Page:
Video

Video In Capturing Nature's Majesty, Film Makes Case for Its Survival

French filmmaker Luc Jacquet won worldwide acclaim for his 2005 Academy Award-winning documentary "March of the Penguins". Now Jacquet is back with a new film that takes movie-goers deep into the heart of a tropical rainforest - not only to celebrate its grandeur, but to make the case for its survival. VOA's Rosanne Skirble reports.
Video

Video Boston Marathon Bittersweet for Many Runners

Monday's running of the Boston Marathon was bittersweet for many of the 36,000 participants as they finished the run that was interrupted by a double bombing last year. Many gathered along the route paid respect to the four people killed as a result of two bombings near the finish line. VOA's Carolyn Presutti returned to Boston this year to follow two runners, forever changed because of the crimes.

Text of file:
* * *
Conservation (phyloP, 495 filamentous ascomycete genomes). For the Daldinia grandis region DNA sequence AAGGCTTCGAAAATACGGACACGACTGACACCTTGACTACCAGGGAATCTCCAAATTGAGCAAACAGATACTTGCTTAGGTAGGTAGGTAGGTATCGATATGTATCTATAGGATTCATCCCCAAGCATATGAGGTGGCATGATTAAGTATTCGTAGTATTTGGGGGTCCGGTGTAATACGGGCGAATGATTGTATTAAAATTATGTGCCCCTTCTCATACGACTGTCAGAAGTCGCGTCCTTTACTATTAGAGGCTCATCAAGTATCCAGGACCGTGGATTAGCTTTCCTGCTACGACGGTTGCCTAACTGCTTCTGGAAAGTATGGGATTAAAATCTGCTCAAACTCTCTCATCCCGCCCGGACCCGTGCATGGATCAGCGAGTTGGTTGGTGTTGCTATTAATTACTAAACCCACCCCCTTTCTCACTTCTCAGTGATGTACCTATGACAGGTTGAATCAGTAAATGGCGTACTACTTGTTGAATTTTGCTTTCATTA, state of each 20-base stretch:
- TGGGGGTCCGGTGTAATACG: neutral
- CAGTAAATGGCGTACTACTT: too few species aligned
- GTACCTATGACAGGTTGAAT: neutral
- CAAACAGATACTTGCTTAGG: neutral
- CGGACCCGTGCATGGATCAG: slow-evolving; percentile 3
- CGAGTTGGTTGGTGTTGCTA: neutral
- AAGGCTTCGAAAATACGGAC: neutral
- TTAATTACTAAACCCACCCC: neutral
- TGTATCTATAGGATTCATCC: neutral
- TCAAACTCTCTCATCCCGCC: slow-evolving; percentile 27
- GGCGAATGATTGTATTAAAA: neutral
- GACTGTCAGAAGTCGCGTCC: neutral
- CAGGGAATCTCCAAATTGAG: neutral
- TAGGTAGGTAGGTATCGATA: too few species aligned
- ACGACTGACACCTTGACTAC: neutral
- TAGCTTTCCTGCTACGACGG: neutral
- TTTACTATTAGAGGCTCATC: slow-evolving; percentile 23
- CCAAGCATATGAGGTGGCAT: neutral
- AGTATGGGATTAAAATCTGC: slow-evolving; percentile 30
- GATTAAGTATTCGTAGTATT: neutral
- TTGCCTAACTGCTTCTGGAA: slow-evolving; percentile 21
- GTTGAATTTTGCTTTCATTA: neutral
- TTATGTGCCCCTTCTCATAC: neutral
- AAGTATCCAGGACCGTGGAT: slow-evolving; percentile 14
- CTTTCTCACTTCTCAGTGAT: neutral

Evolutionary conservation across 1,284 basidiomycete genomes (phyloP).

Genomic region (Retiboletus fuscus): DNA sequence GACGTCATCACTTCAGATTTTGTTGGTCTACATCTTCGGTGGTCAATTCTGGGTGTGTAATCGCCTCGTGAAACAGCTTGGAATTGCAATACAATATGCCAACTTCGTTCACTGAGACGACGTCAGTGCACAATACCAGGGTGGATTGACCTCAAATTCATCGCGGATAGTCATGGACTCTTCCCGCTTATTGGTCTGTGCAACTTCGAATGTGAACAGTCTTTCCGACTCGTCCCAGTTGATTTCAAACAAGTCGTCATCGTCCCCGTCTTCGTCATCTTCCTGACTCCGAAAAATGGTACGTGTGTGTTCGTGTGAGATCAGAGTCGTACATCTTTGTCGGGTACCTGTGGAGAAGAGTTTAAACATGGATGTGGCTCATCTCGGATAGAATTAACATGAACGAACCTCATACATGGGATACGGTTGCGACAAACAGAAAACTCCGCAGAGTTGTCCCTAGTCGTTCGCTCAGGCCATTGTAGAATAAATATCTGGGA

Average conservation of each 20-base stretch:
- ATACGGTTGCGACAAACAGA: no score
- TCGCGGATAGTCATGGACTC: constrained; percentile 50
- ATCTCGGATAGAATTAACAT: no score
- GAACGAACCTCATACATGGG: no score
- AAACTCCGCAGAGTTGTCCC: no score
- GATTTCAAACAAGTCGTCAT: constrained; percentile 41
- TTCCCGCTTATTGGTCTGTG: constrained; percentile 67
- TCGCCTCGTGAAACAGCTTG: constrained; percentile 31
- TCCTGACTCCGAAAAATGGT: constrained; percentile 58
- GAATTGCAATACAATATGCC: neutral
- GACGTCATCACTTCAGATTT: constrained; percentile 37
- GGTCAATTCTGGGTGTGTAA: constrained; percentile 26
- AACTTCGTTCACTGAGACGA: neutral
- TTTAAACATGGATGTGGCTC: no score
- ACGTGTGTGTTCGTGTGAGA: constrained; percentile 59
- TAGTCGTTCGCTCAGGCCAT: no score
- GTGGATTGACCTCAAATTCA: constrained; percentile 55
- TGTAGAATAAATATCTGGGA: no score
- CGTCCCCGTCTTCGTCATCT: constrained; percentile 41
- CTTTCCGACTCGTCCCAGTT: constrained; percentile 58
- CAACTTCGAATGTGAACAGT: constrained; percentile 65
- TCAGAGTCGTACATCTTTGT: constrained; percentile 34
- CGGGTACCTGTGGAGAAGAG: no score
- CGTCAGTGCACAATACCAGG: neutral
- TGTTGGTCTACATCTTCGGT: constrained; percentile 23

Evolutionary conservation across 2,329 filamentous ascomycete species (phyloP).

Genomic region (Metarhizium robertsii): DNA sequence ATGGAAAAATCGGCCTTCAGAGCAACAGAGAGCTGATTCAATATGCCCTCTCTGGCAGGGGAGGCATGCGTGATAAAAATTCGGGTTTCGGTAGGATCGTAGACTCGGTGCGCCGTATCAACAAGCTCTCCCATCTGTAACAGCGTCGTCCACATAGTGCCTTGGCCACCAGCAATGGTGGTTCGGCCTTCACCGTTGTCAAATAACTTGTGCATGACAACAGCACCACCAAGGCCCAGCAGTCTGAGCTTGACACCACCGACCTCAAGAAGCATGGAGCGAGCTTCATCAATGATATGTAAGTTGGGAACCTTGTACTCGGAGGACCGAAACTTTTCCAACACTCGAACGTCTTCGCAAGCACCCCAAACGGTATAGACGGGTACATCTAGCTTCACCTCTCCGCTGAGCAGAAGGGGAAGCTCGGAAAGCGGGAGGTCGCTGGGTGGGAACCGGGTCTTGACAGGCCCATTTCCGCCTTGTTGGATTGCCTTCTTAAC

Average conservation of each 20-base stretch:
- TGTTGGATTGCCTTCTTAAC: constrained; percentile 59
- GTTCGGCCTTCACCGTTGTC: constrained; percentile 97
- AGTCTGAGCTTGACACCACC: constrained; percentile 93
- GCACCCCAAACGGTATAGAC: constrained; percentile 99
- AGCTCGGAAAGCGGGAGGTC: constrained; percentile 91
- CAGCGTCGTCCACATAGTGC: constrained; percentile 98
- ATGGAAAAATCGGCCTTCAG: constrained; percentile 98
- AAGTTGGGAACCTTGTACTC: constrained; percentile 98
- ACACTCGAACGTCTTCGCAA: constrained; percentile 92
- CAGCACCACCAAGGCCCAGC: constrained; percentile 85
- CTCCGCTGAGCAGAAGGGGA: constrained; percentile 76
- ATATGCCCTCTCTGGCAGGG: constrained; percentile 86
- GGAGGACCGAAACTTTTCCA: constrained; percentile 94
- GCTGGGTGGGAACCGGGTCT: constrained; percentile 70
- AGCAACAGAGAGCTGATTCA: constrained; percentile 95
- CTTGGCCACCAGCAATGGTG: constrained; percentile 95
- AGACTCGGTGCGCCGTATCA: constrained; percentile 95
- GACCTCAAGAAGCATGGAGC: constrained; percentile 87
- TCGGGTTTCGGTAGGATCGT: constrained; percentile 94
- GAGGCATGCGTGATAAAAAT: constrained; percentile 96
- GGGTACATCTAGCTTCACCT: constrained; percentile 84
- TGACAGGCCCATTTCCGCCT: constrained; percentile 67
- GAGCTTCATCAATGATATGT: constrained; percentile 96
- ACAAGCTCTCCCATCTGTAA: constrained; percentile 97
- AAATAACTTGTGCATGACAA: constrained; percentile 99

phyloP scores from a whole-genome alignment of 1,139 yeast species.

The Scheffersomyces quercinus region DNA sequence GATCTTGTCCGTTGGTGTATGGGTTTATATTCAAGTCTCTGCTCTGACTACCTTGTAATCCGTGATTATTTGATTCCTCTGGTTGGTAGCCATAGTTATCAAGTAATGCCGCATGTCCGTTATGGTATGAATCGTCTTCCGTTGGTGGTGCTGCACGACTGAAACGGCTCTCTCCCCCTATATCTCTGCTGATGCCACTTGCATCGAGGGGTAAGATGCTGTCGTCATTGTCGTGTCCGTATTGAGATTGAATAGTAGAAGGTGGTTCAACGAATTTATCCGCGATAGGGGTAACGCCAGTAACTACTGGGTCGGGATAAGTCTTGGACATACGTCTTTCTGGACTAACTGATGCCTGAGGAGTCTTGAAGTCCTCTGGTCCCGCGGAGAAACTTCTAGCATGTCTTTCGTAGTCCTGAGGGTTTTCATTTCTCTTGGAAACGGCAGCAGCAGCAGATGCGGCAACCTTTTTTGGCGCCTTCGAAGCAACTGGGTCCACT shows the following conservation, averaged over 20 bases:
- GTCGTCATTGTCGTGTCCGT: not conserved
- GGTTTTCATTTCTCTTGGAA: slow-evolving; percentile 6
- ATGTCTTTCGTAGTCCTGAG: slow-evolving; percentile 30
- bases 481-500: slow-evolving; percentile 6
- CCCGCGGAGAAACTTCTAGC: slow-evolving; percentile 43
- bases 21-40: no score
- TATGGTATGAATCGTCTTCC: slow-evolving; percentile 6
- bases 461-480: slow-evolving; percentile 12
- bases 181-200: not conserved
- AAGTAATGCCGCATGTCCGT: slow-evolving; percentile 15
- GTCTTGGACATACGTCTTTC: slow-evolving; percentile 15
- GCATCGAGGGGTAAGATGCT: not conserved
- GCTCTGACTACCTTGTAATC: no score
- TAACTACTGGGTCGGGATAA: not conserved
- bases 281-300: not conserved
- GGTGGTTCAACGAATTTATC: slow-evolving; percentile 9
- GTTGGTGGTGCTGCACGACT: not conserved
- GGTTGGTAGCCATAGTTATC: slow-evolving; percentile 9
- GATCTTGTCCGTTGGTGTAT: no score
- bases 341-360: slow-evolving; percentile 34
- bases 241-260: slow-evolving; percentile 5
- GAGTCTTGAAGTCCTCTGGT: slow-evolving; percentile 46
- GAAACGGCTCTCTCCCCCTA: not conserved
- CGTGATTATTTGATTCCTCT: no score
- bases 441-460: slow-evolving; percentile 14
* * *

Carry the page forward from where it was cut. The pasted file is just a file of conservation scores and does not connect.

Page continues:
Video

Video International Students Learn Film Production in World's Movie Capital

Hollywood - which is part of Los Angeles - is the movie capital of the world, and many aspiring filmmakers go there in hopes of breaking into the movie business. Mike O'Sullivan reports that regional universities are also a magnet for students who hope to become producers or directors.
Video

Video Pacific Rim Trade Deal Proves Elusive

With the U.S.-led war in Iraq ended and American military involvement in Afghanistan winding down, President Barack Obama has sought to pivot the country's foreign policy focus towards Asia. One aspect of that pivot is the negotiation of a free-trade agreement among 12 Pacific Rim nations. But as Obama leaves this week on a trip to four Asian countries he has found it very difficult to complete the trade pact. VOA's Ken Bredemeier has more from Washington.
Video

Video Autistic Adults Face Housing, Job Challenges

Many parents of children with disabilities fear for the future of their adult child. It can be difficult to find services to help adults with disabilities - physical, mental or emotional - find work or live on their own. The mother of an autistic boy set up a foundation to advocate for the estimated 1.2 million American adults with autism, a developmental disorder that causes communication difficulties and often social difficulties. VOA's Faiza Elmasry reports.
AppleAndroid